Sunday, May 26, 2013

Venice Biennale 2013: Portugal Pavilion

(photos compressed for page display: click on each for full resolution)
Although the 55th Venice Biennale hasn't yet opened, it's already possible to enjoy (at least partly) the entry from Portugal: a real cacilheiro, or Lisbon ferry, transformed by the artist Joana Vasconcelos with traditional Portuguese azulejos (hand-painted ceramic tiles) and docked at the Riva dei Partigiani near the Biennale's pavilions in the Giardini Pubblicci.

An excellent English-language description of the work (entitled Trafaria Praia) by Miguel Amado, which includes background on the materials used, a short biography of the artist, and a photo of the ferry before its transformation by Vasconcelos can be found here:

I had the chance to take some photos of the floating pavilion/art work yesterday evening (while artist assistants looked to be firming up any tiles that may have come loose in transit) and early this morning when no one was around--except for two passing cruise ships, each spewing a large-parking-lot's-worth of exhaust into the air, the second less than a half hour after the first, slouching toward their berths. Against a backdrop of such mammoth indulgence and destructiveness the Trafaria Praia, humanly-scaled and hand-crafted, seemed very much like a gift, a token of sympathy and connection from one challenged sea-faring city to another.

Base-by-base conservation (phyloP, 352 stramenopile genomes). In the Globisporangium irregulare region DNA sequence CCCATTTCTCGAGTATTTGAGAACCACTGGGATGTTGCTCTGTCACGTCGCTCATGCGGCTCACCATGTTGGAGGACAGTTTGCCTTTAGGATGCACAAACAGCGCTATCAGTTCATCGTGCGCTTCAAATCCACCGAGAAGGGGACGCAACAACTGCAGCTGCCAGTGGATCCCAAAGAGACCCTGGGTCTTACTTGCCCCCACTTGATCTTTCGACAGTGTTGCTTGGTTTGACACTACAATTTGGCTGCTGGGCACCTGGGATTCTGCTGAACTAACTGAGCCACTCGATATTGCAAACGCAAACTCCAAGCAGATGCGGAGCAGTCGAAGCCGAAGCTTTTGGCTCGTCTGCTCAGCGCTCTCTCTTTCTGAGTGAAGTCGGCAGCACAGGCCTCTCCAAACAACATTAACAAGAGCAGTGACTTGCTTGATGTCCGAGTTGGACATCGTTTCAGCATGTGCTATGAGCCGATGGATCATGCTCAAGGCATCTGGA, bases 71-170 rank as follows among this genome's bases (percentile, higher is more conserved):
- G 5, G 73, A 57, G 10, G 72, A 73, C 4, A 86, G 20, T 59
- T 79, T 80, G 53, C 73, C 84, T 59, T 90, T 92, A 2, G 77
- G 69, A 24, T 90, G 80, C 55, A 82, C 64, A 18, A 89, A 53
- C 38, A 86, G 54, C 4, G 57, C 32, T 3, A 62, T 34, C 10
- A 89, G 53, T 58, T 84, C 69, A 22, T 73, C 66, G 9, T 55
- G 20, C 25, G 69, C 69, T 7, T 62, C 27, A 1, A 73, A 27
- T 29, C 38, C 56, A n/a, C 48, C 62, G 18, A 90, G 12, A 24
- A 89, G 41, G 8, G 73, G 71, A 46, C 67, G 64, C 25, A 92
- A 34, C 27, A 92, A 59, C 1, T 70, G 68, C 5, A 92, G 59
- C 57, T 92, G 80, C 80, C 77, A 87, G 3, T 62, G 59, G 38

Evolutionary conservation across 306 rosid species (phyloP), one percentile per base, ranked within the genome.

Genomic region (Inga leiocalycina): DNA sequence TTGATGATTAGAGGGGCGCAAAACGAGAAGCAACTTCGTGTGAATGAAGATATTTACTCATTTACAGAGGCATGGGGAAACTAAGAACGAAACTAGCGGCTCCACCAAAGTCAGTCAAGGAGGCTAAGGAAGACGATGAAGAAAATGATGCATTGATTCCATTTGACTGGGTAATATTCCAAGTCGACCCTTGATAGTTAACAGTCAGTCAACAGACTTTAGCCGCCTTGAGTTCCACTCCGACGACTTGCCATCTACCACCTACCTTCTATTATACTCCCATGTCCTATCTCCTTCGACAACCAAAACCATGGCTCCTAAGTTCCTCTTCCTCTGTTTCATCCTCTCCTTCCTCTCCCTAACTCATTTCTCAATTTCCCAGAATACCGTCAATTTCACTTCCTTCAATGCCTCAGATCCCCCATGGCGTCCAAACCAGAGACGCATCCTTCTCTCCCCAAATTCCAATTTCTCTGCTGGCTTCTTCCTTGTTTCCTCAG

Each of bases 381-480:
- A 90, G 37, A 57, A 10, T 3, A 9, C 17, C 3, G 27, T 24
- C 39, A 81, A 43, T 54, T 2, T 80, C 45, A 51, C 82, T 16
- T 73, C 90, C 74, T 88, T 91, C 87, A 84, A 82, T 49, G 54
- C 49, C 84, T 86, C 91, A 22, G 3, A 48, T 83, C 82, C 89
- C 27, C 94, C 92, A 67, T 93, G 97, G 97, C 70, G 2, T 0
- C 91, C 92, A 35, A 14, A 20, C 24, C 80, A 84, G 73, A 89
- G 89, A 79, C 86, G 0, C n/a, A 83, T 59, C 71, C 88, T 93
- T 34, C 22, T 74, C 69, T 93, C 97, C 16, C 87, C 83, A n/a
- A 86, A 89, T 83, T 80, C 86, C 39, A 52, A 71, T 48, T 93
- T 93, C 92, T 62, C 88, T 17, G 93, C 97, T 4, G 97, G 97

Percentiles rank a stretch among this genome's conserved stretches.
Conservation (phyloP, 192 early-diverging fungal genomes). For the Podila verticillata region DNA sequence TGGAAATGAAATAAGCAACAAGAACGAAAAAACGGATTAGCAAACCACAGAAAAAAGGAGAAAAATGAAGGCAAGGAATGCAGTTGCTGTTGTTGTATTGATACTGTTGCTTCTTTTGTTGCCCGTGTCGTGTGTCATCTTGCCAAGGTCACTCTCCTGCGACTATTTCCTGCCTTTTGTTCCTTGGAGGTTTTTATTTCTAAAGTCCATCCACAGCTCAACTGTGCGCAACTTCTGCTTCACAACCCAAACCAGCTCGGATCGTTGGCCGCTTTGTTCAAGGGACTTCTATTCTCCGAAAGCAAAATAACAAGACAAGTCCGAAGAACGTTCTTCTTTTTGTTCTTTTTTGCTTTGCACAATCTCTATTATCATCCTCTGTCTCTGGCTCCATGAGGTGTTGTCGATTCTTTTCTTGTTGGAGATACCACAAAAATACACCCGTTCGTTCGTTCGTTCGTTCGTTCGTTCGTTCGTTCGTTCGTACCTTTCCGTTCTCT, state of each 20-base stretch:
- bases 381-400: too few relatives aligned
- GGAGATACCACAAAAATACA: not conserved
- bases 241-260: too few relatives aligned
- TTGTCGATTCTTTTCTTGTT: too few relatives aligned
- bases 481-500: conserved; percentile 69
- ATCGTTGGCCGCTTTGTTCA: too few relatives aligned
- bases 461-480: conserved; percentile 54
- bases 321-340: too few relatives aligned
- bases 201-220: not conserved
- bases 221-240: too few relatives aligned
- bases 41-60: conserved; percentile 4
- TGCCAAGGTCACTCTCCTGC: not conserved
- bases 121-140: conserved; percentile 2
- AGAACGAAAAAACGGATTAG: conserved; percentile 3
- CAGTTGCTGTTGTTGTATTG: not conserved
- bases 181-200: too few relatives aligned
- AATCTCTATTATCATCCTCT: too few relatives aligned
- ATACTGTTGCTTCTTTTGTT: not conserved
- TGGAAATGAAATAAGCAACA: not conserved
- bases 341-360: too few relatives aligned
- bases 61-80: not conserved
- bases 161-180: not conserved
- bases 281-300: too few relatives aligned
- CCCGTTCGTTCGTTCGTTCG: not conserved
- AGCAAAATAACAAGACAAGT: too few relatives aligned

1. Bravo Joana Vasconcelos!
    Bravo, Portugal!

    1. I agree. I haven't been inside the "pavilion" yet, or taken a ride on it--they're giving regular ones throughout the day--but I think it's a marvelous creation.